House of Commons photo

Crucial Fact

  • His favourite word was position.

Last in Parliament October 2000, as Progressive Conservative MP for Sherbrooke (Québec)

Won his last election, in 1997, with 60% of the vote.

Statements in the House

Infrastructure Program January 25th, 1994

I am directing my question to the Prime Minister, Mr. Speaker.

The minister responsible for the infrastructure program recognized before this House last week that the program was vulnerable to political influences, with regard to the Congress Center program in particular.

I have since come across a secret memo to the Prime Minister stating-and this is the clerk of the Privy Council writing to the Prime Minister-that his Minister of Human Resources Development and his Minister of Public Works have requested more direct control over the infrastructure program, and this, a mere ten days into this government's term of office.

The same secret memo written to the Prime Minister goes on to say-

Points Of Order January 25th, 1994

Mr. Speaker, I wish to join my colleague from Yukon, the Leader of the Reform Party and the Prime Minister in saying what an excellent idea it is to allow such debates in Parliament, so much the better if they contribute to more constructive exchanges in this House. For that matter, this purpose coincides well with the sentiments expressed by the government in the Throne Speech.

This being said, while we are on the subject of the way this Parliament operates, I would like to add a comment.


Since we are reflecting on how this Parliament works I do want to say that we welcome this opportunity to participate in debate and will participate actively and open up the House of Commons.

I do, though, want to take this opportunity on the issue of the workings of this Parliament to restate our concern that even though the independent members in this place are considered independent by the Chair and number only 12, we represent 25 per cent of the vote that was cast in the general election.

There is still an outstanding concern that I raised with you on a question of privilege that really deals with two issues. One is what place will be left to these members of Parliament to speak in this House.

It is a very fundamental issue because the Prime Minister and I think a lot of members who have joined with him have said that in this place we want to offer all members an opportunity to participate in a different type of debate.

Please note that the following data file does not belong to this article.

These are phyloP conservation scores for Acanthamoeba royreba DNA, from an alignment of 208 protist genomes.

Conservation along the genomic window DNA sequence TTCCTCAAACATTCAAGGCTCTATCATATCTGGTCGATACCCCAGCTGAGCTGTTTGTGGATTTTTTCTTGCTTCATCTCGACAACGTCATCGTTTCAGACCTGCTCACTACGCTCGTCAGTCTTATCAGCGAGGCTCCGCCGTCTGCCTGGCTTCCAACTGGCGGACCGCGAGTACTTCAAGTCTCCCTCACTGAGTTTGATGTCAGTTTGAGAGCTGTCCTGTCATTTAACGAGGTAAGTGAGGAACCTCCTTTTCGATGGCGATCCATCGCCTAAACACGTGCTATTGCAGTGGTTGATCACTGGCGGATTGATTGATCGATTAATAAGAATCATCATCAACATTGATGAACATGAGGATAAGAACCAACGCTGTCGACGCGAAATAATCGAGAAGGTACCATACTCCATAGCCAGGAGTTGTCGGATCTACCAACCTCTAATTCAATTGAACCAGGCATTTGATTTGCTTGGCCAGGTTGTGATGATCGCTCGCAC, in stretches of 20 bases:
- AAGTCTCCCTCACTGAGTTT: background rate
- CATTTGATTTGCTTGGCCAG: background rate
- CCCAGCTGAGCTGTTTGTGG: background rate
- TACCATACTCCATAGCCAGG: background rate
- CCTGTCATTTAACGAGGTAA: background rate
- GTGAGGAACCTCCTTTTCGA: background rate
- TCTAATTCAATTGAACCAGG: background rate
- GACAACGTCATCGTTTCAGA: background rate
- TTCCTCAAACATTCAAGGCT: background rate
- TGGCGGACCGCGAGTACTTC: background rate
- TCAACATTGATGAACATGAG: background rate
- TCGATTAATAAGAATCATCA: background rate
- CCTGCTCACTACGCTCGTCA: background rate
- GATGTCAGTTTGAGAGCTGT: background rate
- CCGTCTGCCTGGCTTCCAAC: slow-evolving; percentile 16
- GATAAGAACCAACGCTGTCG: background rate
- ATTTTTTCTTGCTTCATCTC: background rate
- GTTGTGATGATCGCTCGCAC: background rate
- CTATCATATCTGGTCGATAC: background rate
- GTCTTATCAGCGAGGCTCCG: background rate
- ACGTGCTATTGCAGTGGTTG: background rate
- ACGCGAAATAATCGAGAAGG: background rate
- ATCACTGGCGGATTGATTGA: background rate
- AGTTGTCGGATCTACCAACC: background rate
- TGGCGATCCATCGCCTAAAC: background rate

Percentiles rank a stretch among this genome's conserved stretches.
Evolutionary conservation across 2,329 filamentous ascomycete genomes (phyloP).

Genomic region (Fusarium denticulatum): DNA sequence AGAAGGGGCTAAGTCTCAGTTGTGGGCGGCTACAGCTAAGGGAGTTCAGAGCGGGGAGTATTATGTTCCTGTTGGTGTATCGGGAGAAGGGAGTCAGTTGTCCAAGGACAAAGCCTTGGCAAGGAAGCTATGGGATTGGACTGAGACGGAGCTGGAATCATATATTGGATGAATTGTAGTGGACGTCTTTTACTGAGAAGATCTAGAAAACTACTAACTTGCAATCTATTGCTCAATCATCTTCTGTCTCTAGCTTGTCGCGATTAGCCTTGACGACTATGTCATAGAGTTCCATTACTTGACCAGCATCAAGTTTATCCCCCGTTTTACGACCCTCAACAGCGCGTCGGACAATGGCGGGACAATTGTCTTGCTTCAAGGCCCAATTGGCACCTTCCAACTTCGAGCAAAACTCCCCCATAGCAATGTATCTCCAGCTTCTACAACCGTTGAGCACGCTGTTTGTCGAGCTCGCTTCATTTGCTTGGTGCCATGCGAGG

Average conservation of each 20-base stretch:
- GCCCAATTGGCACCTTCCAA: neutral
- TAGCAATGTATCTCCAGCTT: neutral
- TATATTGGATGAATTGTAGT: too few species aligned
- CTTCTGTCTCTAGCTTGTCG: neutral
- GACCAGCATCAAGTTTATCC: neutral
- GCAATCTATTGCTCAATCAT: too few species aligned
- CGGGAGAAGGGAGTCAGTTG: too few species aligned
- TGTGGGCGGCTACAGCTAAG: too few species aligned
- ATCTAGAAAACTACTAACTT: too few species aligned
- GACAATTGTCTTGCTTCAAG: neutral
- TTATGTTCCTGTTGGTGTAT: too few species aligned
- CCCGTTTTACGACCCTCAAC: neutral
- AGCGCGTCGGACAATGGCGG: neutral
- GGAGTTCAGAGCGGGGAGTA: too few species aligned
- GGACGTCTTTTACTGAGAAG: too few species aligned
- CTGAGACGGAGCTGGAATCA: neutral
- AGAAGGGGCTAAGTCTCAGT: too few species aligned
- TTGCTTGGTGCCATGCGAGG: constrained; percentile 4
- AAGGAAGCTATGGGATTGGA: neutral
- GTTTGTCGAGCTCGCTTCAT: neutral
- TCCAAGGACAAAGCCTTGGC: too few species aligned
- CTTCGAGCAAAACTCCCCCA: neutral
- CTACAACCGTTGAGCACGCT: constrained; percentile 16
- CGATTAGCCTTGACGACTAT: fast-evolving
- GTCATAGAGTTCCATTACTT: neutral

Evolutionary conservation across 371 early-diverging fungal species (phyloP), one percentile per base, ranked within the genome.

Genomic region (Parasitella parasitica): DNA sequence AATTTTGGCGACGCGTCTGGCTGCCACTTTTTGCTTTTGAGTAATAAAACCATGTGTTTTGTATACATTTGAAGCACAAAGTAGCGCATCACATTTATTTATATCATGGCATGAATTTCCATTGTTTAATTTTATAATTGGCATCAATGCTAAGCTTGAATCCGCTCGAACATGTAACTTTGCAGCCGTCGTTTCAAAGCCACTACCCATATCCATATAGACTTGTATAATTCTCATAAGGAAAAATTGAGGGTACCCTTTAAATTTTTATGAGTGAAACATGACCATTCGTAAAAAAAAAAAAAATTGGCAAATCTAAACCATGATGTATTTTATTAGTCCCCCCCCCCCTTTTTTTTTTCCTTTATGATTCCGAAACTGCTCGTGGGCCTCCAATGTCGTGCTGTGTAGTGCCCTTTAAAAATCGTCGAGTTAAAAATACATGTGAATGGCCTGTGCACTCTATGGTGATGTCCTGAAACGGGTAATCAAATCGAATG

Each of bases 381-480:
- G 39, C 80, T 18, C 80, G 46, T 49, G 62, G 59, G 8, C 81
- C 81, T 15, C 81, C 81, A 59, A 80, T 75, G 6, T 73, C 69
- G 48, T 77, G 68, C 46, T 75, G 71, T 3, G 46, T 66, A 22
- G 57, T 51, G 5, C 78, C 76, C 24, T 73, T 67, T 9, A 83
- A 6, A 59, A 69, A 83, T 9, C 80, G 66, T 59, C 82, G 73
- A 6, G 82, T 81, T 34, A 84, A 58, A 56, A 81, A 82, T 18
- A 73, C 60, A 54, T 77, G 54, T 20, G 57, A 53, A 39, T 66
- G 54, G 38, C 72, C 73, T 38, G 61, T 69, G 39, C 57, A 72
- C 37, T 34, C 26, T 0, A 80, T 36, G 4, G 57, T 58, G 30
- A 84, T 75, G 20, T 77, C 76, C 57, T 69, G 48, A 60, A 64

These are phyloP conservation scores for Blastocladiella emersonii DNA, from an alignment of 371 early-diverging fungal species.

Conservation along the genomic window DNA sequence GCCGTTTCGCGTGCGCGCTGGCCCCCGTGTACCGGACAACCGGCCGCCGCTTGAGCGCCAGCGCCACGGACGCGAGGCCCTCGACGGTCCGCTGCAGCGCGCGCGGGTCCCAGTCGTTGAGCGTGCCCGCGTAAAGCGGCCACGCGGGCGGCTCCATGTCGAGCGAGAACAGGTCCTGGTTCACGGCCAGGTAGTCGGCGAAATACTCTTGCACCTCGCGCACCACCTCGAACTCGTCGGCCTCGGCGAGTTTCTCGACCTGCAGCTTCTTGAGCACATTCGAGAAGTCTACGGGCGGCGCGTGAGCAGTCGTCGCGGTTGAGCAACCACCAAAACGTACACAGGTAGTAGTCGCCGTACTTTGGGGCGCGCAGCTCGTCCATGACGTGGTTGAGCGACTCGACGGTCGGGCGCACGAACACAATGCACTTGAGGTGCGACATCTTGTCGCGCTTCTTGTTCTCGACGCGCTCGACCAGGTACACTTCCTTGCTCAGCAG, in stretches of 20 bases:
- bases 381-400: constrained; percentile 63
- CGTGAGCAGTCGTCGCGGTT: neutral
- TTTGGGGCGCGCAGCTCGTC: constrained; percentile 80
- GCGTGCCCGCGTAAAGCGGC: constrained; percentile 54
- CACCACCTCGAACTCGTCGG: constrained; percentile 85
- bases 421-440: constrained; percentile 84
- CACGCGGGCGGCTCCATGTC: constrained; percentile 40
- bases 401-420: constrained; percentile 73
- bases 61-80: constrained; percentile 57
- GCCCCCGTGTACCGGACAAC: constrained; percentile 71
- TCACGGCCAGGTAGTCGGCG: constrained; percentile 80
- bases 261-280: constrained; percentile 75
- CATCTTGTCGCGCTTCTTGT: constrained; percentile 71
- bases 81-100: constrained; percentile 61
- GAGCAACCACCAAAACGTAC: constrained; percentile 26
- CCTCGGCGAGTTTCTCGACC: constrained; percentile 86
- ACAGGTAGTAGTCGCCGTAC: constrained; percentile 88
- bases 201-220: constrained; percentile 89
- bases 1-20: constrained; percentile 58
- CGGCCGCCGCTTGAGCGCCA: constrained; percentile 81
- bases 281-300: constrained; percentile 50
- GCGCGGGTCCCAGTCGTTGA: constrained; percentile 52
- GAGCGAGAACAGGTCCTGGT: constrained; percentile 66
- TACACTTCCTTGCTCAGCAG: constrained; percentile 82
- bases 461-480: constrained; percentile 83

For that to happen it requires that members be able to first participate. If that is the spirit of this new House I welcome it. But I must voice some concern.

I will leave you with one last note. On the element of the matter just dealt with by the House with unanimous consent, there was no consultation. I did not object because I do not want to be in this chair objecting constantly to what is coming forth but for me that is an example of things that do come forth that in more normal circumstances would require, if this is a new House and a new way to operate, some consultation.

The Late Hon. Steven Paproski January 20th, 1994

Mr. Speaker, I have not consulted with anyone but given the eulogies and the kind words for our friend, Steve Paproski, could I suggest to the Speaker that with unanimous consent of the House we include in our proceedings today the remarks made by His Excellency the Governor General at the funeral service for our friend Steve Paproski.

They were very close friends and I think it would be appropriate that Canadians have the opportunity of reading his words as he spoke of a person who was not only a friend but at one point in time a colleague.

The Late Hon. Steven Paproski January 20th, 1994

Mr. Speaker, I speak today on behalf of colleagues who have had an opportunity to sit with Steve Paproski in the same House. I also speak on behalf of a political party that quite frankly was privileged to have had the opportunity to have Steve Paproski as a candidate and as a member of Parliament representing us and also at one point in time a cabinet minister.

In the end, Mr. Speaker, as you will know, he reached the highest office of all. It is the one that in this place is recognized as a tribute to any of us. It is the privilege to sit in the chair you are sitting in today as one of the Deputy Speakers.